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Basket star - Image courtesy of Deepwater Canyons 2012 Expedition, NOAA-OER/BOEM

Seamounts of Anegada Passage 2014

Dr. Amanda Demopoulos (USGS-SESC) and Dr. Jason Chaytor (WHCMSC) are co-chief scientists on a research cruise investigating seamounts and surrounding environments in the Eastern Caribbean near the British Virgin Islands. They will sail aboard the E/V Nautilus from September 3rd through the 14th and will be joined by fellow USGS and academic scientists, Brian Andrews (WHCMSC) and Shannon Hoy (USGS CNTS-WHCMSC), Dr. Jill Bourque (USGS CNTS-SESC) and Jennie McClain-Counts (USGS-SESC), and Dr. Erik Cordes (Temple University). Drs. Uri ten Brink (WHCMSC), Nancy Prouty (PCMSC) and Cheryl Morrison (LSC) will be participating via telepresence from shore. The primary objectives include characterizing the geology, geomorphology, and ecology of the seamounts, including deep-sea coral habitats and associated communities. Follow the expedition in real-time, and interact with scientists and educators on board online at www.nautiluslive.org. This expedition builds upon the 2013 research cruise, which is featured in Sound Waves (http://soundwaves.usgs.gov/2014/06/). In 2013, Demopoulos, Chaytor, Andrews, and ten Brink embarked on the E/V Nautilus to explore geological hazards around Puerto Rico and the Virgin Islands.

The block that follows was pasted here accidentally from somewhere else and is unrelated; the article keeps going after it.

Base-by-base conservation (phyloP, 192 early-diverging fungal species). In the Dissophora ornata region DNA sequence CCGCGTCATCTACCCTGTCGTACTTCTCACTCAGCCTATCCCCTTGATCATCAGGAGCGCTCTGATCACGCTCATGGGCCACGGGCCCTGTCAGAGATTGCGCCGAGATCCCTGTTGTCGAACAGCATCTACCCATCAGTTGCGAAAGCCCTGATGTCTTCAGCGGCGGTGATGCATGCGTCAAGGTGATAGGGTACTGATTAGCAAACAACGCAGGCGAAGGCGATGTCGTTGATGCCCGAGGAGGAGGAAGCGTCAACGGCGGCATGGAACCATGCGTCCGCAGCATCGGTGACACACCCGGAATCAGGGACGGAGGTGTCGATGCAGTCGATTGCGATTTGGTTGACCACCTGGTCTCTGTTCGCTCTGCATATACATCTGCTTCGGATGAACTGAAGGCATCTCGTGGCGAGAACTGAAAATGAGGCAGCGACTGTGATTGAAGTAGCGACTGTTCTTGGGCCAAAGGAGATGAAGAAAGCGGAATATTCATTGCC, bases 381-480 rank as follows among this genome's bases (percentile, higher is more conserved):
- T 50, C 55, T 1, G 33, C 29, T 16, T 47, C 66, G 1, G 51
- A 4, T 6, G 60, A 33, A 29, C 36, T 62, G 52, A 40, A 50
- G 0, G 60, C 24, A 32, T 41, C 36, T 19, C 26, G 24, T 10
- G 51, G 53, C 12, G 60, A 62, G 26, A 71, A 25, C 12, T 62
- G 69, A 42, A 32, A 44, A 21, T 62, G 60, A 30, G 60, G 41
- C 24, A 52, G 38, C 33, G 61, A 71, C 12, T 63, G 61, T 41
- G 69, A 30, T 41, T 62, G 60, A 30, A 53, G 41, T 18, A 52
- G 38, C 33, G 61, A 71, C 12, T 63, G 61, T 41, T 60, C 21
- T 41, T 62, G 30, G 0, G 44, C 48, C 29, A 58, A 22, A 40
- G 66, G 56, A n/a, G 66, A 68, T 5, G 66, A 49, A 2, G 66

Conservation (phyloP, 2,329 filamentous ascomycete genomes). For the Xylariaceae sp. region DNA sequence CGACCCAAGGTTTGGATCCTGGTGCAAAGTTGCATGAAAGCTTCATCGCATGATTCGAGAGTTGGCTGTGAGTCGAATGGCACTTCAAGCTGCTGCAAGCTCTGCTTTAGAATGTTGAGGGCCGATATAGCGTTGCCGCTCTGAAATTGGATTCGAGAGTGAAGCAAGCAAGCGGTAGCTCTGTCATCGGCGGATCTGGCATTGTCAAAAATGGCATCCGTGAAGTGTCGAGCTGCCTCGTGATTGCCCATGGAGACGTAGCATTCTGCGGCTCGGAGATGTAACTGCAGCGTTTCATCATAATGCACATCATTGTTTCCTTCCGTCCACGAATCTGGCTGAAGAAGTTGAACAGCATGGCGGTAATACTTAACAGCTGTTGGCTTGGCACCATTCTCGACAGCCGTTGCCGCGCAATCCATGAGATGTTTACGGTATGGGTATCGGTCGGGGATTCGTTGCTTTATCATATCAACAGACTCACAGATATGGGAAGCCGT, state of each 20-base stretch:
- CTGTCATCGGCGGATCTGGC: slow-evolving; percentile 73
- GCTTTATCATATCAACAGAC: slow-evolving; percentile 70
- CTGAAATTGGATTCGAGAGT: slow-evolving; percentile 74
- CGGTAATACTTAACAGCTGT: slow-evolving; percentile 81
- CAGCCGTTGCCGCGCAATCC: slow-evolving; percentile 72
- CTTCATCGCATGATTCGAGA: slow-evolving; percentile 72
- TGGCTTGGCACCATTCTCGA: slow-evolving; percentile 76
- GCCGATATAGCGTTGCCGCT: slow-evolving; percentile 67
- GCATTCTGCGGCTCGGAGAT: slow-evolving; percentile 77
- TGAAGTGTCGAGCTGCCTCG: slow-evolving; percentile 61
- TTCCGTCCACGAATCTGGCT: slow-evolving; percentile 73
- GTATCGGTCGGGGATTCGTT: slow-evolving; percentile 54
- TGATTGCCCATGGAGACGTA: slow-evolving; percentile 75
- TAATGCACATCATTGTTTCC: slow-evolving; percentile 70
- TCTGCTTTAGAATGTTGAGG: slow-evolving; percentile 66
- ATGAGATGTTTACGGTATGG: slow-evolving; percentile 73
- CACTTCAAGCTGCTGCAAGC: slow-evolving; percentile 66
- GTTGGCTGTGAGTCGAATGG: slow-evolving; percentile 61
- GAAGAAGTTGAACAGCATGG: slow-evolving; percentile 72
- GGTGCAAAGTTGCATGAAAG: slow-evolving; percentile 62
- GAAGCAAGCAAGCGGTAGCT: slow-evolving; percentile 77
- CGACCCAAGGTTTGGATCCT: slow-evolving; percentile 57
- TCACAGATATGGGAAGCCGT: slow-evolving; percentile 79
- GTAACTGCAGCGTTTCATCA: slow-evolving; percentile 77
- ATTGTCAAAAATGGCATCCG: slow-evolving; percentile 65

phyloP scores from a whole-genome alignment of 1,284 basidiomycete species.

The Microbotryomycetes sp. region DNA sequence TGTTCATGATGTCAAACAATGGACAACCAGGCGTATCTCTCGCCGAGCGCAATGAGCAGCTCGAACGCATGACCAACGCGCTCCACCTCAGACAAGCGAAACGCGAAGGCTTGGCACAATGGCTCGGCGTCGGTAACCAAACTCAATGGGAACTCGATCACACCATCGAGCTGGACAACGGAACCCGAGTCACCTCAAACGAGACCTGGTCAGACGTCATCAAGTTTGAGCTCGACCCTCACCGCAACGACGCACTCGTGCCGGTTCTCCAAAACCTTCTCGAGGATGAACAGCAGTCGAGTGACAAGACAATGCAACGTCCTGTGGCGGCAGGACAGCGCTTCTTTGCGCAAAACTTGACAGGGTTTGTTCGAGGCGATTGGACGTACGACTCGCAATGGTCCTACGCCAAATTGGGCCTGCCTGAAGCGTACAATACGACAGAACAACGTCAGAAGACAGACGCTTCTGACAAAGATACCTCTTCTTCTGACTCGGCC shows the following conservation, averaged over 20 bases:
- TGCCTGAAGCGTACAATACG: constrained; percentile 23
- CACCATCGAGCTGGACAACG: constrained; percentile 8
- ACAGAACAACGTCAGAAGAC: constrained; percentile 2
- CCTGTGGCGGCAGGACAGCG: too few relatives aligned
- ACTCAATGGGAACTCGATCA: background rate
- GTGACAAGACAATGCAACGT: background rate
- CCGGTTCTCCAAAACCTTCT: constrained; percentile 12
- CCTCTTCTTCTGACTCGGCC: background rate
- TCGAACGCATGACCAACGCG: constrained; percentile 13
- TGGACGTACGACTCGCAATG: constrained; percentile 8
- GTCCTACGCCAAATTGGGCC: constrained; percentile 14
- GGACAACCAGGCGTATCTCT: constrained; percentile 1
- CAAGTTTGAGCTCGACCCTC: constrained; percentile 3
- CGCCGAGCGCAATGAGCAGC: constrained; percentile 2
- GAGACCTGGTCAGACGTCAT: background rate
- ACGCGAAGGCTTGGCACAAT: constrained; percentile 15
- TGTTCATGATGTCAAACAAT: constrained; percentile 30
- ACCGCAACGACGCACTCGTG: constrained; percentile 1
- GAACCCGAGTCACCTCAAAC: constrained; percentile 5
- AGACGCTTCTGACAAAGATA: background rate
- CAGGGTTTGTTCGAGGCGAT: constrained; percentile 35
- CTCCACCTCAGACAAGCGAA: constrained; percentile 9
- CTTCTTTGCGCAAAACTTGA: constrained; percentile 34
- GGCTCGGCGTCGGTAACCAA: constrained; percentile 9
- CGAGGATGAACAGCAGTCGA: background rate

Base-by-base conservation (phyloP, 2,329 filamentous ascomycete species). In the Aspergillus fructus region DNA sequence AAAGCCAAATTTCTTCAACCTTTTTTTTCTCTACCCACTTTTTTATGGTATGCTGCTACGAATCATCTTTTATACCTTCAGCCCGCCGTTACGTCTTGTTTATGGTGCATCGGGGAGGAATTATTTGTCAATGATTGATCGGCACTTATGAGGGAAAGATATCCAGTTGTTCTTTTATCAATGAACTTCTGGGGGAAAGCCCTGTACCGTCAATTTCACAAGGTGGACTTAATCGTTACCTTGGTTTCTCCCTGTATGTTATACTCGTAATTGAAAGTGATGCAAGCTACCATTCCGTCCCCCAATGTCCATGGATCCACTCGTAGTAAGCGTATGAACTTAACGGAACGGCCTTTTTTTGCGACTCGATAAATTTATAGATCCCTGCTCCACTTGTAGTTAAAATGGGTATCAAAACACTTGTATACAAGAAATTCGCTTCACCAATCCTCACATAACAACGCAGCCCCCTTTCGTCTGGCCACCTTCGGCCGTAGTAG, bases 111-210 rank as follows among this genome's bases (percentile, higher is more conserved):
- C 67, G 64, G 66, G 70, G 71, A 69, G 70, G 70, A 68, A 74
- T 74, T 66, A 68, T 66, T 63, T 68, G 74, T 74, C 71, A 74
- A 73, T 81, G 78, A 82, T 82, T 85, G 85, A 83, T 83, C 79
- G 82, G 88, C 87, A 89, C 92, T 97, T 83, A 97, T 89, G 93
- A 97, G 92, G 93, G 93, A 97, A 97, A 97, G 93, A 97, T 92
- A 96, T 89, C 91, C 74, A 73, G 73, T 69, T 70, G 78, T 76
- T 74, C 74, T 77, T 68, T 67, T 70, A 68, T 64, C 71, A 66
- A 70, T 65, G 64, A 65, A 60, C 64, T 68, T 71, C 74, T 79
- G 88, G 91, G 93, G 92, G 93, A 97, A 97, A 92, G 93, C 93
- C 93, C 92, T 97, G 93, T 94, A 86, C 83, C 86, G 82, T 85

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SPOTLIGHT


Boulder brain corals, for example, were found in abundance under the mangroves and were healthy, while many of those in unshaded areas a short distance away were bleaching. Photo Credit: Caroline Rogers, USGS

Mangroves Protecting Corals from Climate Change

Certain types of corals, invertebrates of the sea that have been on Earth for million of years, appear to have found a way to survive some of their most destructive threats by attaching to and growing under mangrove roots.

Scientists with the U.S. Geological Survey and Eckerd College recently published research on a newly discovered refuge for reef-building corals in mangrove habitats of the U.S. Virgin Islands. More than 30 species of reef corals were found growing in Hurricane Hole, a mangrove habitat within the Virgin Islands Coral Reef National Monument in St. John. arrow iconRead More



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      Southeast Ecological Science Center
      SESC
      7920 NW 71st Street
      Gainesville, FL 32653
      Tel: 352-378-8181
      Fax: 352-378-4956

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Page Last Modified: Wednesday, 08-Oct-2014 11:45:28 EDT